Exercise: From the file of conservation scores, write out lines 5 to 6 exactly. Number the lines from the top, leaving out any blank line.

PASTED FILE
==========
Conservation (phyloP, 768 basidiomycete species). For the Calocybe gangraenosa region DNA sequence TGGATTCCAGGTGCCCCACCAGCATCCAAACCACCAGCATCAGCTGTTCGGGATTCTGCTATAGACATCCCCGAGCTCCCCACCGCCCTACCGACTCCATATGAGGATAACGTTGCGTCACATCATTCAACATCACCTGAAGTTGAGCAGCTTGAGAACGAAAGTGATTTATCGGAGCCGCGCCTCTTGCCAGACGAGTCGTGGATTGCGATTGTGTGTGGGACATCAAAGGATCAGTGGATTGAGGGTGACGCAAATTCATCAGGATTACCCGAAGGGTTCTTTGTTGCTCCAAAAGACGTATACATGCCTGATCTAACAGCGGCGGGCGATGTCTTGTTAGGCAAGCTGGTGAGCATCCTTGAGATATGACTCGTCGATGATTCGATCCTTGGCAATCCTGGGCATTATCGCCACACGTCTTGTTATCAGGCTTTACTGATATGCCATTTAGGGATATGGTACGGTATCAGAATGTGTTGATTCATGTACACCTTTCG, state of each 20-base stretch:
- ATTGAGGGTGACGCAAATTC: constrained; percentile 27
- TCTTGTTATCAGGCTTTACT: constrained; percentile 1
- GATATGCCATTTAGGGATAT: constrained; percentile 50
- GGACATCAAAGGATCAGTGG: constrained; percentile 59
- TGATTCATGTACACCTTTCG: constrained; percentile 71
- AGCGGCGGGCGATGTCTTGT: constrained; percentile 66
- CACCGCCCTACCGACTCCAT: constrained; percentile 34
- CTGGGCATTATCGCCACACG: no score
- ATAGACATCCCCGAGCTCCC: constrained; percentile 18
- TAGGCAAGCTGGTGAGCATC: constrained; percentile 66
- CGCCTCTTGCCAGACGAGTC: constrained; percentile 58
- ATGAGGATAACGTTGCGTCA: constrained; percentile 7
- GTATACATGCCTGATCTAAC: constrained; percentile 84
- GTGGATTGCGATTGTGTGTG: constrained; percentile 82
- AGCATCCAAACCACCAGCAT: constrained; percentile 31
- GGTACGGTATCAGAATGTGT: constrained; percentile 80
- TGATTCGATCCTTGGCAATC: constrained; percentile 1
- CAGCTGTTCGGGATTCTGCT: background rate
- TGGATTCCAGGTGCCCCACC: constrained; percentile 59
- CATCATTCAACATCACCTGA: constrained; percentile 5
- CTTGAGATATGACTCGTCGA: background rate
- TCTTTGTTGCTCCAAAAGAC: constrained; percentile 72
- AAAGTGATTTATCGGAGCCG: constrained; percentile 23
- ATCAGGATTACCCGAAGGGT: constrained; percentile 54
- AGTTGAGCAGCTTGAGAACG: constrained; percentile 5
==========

- GGACATCAAAGGATCAGTGG: constrained; percentile 59
- TGATTCATGTACACCTTTCG: constrained; percentile 71